• Timely publication

This leaves out other qualities. We could ask if data is actually understandable by people. For example, is there a description what each part of the data content means (metadata)?

Improving quality by improving the way data is produced

Many data quality metrics are (rightfully so) user-focussed. However, it is critical that government as data producers better understand, monitor and improves the inherent quality of the data they produce. Measuring data quality can incentivise governments to design data for impact: by raising awareness of the quality issues that would make data files otherwise practically impossible to use.

Good data quality requires solutions jointly working together. Therefore, we would love to hear your feedback. What are your experiences with open data quality? Which quality issues hinder you from using open data? How do you define these data qualities? Please let us know by joining the conversation about GODI on our forum.

comment 0

Mapping open data governance models: Who makes decisions about government data and how?

This piece was originally published by Open Knowledge International on blog.okfn.org.

Different countries have different models to govern and administer their open data activities. Ana BrandusescuDanny Lämmerhirt and Stefaan Verhulst call for a systematic and comparative investigation of the different governance models for open data policy and publication.

The challenge

An important value proposition behind open data involves increased transparency and accountability of governance. Yet little is known about how open data itself is governed. Who decides and how? How accountable are data holders to both the demand side and policy makers? How do data producers and actors assure the quality of government data? Who, if any, are data stewards within government tasked to make its data open?

Getting a better understanding of open data governance is not only important from an accountability point of view. If there is a better insight of the diversity of decision-making models and structures across countries, the implementation of common open data principles, such as those advocated by the International Open Data Charter, can be accelerated across countries.

In what follows, we seek to develop the initial contours of a research agenda on open data governance models. We start from the premise that different countries have different models to govern and administer their activities – in short, different ‘governance models’. Some countries are more devolved in their decision making, while others seek to organize “public administration” activities more centrally. These governance models clearly impact how open data is governed – providing a broad patchwork of different open data governance across the world and making it difficult to identify who the open data decision makers and data gatekeepers or stewards are within a given country.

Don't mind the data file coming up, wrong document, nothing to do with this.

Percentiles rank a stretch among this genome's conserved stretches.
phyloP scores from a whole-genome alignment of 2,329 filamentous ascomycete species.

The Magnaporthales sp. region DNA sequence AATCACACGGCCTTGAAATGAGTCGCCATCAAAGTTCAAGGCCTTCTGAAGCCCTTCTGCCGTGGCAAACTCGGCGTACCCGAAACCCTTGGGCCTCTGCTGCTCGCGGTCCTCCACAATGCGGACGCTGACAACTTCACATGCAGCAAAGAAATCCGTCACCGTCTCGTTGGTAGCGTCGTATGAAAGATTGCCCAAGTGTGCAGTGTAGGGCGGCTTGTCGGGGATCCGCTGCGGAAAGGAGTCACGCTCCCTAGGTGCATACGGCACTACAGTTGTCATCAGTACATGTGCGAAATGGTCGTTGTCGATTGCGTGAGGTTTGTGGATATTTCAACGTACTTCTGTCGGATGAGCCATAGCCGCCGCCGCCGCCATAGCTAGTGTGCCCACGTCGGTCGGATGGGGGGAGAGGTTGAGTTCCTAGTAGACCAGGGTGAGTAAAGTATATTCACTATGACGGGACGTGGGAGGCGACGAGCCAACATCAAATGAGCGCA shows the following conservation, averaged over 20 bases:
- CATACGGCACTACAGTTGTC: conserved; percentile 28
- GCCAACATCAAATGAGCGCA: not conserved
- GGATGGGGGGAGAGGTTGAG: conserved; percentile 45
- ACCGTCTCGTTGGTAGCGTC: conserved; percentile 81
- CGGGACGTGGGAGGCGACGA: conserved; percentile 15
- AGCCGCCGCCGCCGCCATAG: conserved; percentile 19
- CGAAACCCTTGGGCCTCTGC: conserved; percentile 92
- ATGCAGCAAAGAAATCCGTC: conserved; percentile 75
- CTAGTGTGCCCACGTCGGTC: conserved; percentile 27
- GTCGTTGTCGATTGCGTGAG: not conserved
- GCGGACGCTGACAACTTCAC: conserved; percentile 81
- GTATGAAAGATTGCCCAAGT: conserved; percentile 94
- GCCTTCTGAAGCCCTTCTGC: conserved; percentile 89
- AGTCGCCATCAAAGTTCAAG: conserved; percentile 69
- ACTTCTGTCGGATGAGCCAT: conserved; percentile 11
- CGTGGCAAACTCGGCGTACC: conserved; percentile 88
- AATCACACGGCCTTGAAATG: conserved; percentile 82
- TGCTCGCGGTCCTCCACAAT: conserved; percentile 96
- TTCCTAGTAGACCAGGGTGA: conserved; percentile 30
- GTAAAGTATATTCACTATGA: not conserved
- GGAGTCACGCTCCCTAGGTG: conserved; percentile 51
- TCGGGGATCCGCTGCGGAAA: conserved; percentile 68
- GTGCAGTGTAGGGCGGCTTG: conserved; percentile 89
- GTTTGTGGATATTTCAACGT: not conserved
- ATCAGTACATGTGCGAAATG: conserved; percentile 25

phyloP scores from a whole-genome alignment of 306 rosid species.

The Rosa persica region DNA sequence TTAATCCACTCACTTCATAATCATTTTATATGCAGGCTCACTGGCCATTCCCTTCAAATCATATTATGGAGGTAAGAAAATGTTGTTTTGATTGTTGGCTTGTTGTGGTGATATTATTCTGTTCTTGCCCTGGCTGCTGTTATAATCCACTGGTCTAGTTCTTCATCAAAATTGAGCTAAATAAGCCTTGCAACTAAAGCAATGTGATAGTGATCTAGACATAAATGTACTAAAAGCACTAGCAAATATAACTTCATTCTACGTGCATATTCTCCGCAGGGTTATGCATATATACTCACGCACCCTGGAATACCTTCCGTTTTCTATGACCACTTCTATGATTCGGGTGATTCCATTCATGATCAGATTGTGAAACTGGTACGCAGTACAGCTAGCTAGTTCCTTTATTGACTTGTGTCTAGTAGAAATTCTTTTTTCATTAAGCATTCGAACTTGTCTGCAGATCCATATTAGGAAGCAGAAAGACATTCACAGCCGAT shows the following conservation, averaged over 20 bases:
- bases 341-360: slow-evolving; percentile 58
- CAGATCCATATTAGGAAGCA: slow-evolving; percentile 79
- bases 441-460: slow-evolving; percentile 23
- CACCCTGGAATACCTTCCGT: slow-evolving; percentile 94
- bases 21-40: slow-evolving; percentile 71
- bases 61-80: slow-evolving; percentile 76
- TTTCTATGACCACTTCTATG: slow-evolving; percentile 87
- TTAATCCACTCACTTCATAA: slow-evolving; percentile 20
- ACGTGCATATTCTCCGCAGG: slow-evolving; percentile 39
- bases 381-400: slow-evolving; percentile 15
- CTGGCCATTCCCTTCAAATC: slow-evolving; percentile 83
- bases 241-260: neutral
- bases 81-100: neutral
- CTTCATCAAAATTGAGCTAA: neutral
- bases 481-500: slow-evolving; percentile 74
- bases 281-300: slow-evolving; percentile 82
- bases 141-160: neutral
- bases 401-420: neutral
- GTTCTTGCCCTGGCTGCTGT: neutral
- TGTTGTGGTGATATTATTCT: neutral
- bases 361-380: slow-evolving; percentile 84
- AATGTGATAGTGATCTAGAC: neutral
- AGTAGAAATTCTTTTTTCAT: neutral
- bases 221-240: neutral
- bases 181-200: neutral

For example, if one wants to accelerate the opening up of education data across borders, in some countries this may fall under the authority of sub-national government (such as states, provinces, territories or even cities), while in other countries education is governed by central government or implemented through public-private partnership arrangements. Similarly, transportation or water data may be privatised, while in other cases it may be the responsibility of municipal or regional government. Responsibilities are therefore often distributed across administrative levels and agencies affecting how (open) government data is produced, and published.

Why does this research matter? Why now?

A systematic and comparative investigation of the different governance models for open data policy and publication has been missing till date. To steer the open data movement toward its next phase of maturity, there is an urgency to understand these governance models and their role in open data policy and implementation.

For instance, the International Open Data Charter states that government data should be “open by default” across entire nations. But the variety of governance systems makes it hard to understand the different levers that could be used to enable nationwide publication of open government data by default. Who holds effectively the power to decide what gets published and what not? By identifying the strengths and weaknesses of governance models, the global open data community (along with the Open Data Charter) and governments can work together and identify the most effective ways to implement open data strategies and to understand what works and what doesn’t.